After a great double-page pin-up by John Buscema and Frank Giacoia, it’s time for the main event: the Galactus Trilogy, in all its original wonder. The fact that I read this story for the first time in this oversized format probably added to its power and majesty. This was where Lee and Kirby as well as inker Joe Sinnott had really hit their stride, combining their skills into an amalgamation that was greater than the sum of its parts. Certainly, even in 1978, there wasn’t much in the world of pop culture that could compete with the awesome spectacle of this story. As I mentioned earlier, in order to make the page count fit, portions of #48 and #50 were excised–but those portions were mostly either the wrap-up of the prior Inhumans story or the set-up for future adventures. It has to be said, the pacing on some of these issues got pretty odd.
After all of these years, I expect that the story is well-known. But just to recap it for the uninitiated: the FF are returning home to the Baxter Building when first flames and then a horde of asteroids appear in the sky. This is the work of the Watcher, who as broken his oath of non-interference in order to attempt to conceal the Earth from Galactus, the planet devourer. But to no avail–Galactus’ galaxy-seeking herald (and Jack Kirby’s whole cloth contribution to the story) the Silver Surfer has located the Earth and summons Galactus before the Thing can belt him across town. Galactus is unbelievably powerful, consuming entire worlds for the nourishment that he needs, and nothing the FF does seems to be able to even slow him down.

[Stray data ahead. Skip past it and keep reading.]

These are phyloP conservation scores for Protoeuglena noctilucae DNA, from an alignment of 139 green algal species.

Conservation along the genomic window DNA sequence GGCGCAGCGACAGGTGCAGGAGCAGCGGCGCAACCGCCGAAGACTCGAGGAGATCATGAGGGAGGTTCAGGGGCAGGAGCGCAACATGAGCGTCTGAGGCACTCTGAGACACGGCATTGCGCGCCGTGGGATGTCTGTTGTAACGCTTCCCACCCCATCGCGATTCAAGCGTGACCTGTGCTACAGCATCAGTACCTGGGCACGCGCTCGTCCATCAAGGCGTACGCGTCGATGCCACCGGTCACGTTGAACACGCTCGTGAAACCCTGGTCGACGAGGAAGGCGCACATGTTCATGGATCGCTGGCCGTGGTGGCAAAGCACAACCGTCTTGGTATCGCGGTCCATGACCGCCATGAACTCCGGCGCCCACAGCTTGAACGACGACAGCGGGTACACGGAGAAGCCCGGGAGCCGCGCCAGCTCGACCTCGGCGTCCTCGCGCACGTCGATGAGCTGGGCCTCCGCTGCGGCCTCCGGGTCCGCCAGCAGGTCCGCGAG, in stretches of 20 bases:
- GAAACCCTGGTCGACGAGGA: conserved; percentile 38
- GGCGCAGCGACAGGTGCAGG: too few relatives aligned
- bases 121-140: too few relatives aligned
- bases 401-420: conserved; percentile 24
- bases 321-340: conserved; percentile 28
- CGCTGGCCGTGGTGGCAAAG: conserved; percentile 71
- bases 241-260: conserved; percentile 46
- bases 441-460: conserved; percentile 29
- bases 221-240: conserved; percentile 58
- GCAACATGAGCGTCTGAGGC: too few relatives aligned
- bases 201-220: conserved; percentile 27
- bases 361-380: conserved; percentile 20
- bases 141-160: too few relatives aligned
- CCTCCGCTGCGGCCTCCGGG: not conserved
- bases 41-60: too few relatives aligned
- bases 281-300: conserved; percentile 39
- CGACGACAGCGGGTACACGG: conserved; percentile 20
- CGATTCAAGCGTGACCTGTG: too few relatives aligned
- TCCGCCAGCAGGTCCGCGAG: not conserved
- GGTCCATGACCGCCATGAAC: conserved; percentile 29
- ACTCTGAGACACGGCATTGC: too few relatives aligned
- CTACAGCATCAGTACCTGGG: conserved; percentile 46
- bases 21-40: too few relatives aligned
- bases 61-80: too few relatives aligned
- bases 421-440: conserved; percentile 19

But in the sort of plot flukery that we would never forgive today, the Surfer has landed at Alicia Masters’ sculpting studio, and the Thing’s blind girlfriend succeeds in awakening some empathy within the sky-rider. The Surfer returns to challenge Galactus while the FF are reduced to helpless spectators. All but Johnny Storm, whom the Watcher has sent on a cosmic journey to Galactus’ world-ship to retrieve the one device which might drive him off: the Ultimate Nullifier. Confronted with the Nullifier, Galactus relents–but not before stripping the Surfer of his space-time powers and trapping him on Earth for his act of rebellion. This edit of the story ends with Alicia running to embrace the Surfer, ignoring the suddenly-depressed Thing, who figures she’ll throw him over for the cosmic visitor from space. It’s a big story, but one studded with little human touches (such as Reed shaving and washing up) that keep it grounded and believable.
Both the front and back covers of this oversized book by John Romita are also terrific, and they would both be used quite often in the coming years on merchandise of a variety of types. These early MARVEL TREASURY EDITIONS were put together with care and deliberation, in an attempt to make them editions that would last the test of time. Eventually, the format just became oversized reprints, but for the first half-dozen or so, I believe people were considering these to be a more permanent library of Marvel stories, in the absence of Masterworks volumes and other collected editions. This was also the first use of the logo that would run on the series for most of the rest of the 1970s–the four character-circles were taken from the frontispiece.